Proximity is not destiny, educationally speaking. A generation of experience with racial integration has taught a clear lesson: Sitting black kids next to white kids in school is not a silver bullet that zaps unequal achievement.
However, the faith that proximity leads to equal achievement remains the cargo cult of education. In June, the U.S. Supreme Court barred school assignments based on race to increase racial diversity. So school leaders immediately began considering economic integration plans instead.
Sit poor kids next to middle-class kids. That should work!
Presidential candidate John Edwards -- Mr. Two Americas -- has made this the core of his education proposals. He promises "a million housing vouchers" over five years to move poor kids to better schools in the 'burbs plus $200 million to create magnet schools that will lure affluent kids to inner city schools.
The magnet school scheme was tried from 1985 to 1997 in Kansas City, Missouri, at a cost of $2 billion. To lure suburban white students, Kansas City's inner-city schools were equipped with lavish facilities: Indoor pools, gymnasia, high-tech science labs, computers, etc. But programs designed for the needs and interests of middle-class white suburbanites did not serve inner-city blacks. And few suburban students were willing to commute to city schools for a luxury athletic complex or a classics magnet. Test scores remained dreadful. By 1997, the district actually had a smaller percentage of white students than when the plan started.
Well, what about moving poor kids to better schools?
That's been tried too with no effect on academic achievement. The journal Education Next reports on a study of families who moved out of public housing projects and into better neighborhoods in Boston, Baltimore, Chicago, Los Angeles, and New York: "A randomized evaluation of the 'Moving to Opportunity' (MTO) program — a federal housing program piloted in five major U.S. cities that sought to relocate poor families by providing housing vouchers — shows that, contrary to expectations, moving families out of high-poverty neighborhoods has no overall positive impact on children's learning."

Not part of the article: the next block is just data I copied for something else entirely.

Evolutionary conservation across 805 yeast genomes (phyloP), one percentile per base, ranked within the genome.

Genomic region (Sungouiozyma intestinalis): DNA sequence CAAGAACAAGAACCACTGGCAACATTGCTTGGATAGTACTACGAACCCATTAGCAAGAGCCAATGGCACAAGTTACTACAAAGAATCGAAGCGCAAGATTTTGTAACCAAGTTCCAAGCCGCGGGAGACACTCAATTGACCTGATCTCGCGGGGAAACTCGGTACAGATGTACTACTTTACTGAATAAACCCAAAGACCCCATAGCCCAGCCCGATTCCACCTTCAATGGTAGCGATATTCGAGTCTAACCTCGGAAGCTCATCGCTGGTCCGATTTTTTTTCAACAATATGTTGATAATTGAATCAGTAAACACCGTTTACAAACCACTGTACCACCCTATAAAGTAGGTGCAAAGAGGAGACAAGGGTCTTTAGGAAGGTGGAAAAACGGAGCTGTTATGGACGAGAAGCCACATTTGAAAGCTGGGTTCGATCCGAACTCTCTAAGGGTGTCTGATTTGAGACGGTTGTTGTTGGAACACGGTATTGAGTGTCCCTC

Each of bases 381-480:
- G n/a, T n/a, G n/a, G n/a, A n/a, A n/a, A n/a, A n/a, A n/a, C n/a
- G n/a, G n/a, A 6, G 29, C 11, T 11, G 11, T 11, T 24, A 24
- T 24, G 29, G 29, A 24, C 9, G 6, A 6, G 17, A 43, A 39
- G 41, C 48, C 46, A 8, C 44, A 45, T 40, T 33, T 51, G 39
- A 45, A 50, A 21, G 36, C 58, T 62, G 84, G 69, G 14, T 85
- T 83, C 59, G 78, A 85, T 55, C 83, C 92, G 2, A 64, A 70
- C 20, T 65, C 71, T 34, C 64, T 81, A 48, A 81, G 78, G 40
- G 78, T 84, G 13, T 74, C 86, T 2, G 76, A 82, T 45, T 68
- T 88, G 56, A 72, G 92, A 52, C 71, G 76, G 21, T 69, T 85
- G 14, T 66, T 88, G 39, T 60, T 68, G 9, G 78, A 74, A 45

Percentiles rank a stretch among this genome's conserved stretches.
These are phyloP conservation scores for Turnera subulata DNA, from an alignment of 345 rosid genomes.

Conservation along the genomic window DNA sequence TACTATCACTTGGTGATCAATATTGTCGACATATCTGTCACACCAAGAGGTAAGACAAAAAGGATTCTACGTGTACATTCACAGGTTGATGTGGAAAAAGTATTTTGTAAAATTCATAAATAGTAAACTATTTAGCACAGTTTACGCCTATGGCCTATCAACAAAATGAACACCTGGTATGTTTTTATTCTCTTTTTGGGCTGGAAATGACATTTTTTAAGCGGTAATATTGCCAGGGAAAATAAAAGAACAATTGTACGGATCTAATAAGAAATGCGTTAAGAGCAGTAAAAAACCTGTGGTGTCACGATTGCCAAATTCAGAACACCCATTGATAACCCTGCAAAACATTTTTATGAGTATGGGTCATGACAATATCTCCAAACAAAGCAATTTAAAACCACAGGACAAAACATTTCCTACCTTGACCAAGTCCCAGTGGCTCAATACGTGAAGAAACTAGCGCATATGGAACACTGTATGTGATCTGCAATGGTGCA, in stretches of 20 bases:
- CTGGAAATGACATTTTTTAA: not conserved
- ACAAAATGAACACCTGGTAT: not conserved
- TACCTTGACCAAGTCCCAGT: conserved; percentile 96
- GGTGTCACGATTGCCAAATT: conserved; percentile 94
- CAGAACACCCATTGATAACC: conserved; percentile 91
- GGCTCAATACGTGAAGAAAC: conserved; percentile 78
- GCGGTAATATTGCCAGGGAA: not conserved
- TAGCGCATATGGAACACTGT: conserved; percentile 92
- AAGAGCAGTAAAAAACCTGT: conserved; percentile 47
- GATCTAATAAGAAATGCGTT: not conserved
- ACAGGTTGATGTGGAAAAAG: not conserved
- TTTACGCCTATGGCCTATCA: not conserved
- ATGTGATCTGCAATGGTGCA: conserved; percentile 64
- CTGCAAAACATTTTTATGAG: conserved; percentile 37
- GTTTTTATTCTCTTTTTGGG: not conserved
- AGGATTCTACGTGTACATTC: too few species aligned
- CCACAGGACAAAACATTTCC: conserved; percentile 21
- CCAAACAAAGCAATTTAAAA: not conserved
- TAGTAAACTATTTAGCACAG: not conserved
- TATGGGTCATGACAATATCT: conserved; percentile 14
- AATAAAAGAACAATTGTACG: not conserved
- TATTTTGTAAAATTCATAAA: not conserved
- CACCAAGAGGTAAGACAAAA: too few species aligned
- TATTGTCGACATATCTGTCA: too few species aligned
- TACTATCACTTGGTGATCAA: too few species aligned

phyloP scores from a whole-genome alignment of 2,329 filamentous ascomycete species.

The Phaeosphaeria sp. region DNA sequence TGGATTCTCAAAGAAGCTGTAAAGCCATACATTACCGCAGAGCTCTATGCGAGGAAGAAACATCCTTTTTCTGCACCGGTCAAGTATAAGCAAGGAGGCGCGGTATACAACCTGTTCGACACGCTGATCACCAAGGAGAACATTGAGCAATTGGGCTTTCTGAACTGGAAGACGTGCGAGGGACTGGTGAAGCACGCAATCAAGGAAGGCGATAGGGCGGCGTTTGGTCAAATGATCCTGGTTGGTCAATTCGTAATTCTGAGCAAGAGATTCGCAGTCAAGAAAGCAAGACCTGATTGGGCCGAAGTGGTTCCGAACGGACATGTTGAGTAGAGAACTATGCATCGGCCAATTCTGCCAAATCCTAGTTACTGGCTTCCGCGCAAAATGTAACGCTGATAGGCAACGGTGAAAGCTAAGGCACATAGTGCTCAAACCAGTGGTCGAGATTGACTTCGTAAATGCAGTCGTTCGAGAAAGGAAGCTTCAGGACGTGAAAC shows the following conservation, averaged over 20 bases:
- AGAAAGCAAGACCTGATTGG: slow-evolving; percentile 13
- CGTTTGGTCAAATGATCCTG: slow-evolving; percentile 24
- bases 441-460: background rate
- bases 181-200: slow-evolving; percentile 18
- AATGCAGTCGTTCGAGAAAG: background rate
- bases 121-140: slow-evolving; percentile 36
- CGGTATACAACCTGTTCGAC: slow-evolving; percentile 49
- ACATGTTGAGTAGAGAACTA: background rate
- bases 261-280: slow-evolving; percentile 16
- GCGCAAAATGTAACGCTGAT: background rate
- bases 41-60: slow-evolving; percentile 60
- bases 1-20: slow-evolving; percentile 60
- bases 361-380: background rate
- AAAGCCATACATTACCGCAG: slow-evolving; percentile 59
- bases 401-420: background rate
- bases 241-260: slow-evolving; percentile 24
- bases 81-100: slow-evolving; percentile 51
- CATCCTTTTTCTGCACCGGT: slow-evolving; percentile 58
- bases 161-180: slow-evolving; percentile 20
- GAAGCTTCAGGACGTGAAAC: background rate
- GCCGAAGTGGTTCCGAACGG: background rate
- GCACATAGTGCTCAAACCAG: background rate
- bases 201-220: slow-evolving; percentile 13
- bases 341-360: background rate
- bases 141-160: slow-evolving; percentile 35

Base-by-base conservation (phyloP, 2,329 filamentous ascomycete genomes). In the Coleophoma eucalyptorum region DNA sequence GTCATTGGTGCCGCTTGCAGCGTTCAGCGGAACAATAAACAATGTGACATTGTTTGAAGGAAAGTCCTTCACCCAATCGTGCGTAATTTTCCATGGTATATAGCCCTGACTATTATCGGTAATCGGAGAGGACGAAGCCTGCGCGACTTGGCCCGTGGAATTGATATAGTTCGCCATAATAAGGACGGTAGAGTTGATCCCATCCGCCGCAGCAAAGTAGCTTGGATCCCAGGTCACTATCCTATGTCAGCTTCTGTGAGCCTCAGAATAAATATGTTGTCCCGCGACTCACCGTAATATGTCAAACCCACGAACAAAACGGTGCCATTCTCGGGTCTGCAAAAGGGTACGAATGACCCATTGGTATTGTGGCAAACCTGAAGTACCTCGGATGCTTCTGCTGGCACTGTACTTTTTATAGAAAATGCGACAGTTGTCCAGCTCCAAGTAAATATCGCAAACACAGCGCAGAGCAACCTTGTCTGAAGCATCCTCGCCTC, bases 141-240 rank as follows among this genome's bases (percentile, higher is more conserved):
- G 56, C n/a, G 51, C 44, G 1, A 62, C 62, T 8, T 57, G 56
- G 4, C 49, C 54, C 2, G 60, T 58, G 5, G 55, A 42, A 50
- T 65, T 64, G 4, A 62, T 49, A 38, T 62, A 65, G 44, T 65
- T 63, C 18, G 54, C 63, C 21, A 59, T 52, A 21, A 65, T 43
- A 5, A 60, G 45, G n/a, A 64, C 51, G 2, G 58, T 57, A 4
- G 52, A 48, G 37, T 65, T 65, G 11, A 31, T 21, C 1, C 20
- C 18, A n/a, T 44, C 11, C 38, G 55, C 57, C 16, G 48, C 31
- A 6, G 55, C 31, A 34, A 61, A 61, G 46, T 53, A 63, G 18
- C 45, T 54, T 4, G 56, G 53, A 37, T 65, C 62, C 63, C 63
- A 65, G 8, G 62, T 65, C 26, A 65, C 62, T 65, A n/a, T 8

The new neighborhoods were significantly less poor and their residents were better educated. But researchers found no difference in children's reading or math scores or in behavior or attitudes toward school when comparing families that won the housing lottery with those who didn't. There also was no effect on retentions in grade or suspensions.
Researchers thought the youngest children might gain more than older students who'd spent years in schools with low expectations. Nope. Children who moved in the early grades did no better, compared to the control group, than older children.
You can take the poor out of the ghetto or barrio -- and they're usually delighted to move to safer areas. But they take with them the same habits and attitudes that undercut school success.
In Baltimore, parents who used vouchers to move often didn't enroll their children in better schools, Johns Hopkins researcher Stefanie DeLuca writes, "Many MTO parents told us about frightening conditions in their children's schools and their concern for their children's well-being. Yet these fears and realities did not always translate into efforts to remove their children from these environments. Poor mothers and their children juggle myriad extreme conditions, and schooling is not always on the top of the list."
In my book, Our School, I describe the struggles and triumphs of a charter high school in San Jose, California, that recruits 'D' and 'F' students, works their butts off and sends all graduates to college. Downtown College Prep succeeds because it targets instruction to struggling students who come from low-income and working-class families; most are the children of poorly educated Mexican immigrant parents. Mixing in middle-class whites would dilute the focus.
Success may require explicit teaching of behaviors and skills that middle-class students don't need to be taught and extra counselors to deal with family problems and reach out to parents. It almost certainly requires a longer school day. What isn't essential is proximity to white or middle-class students.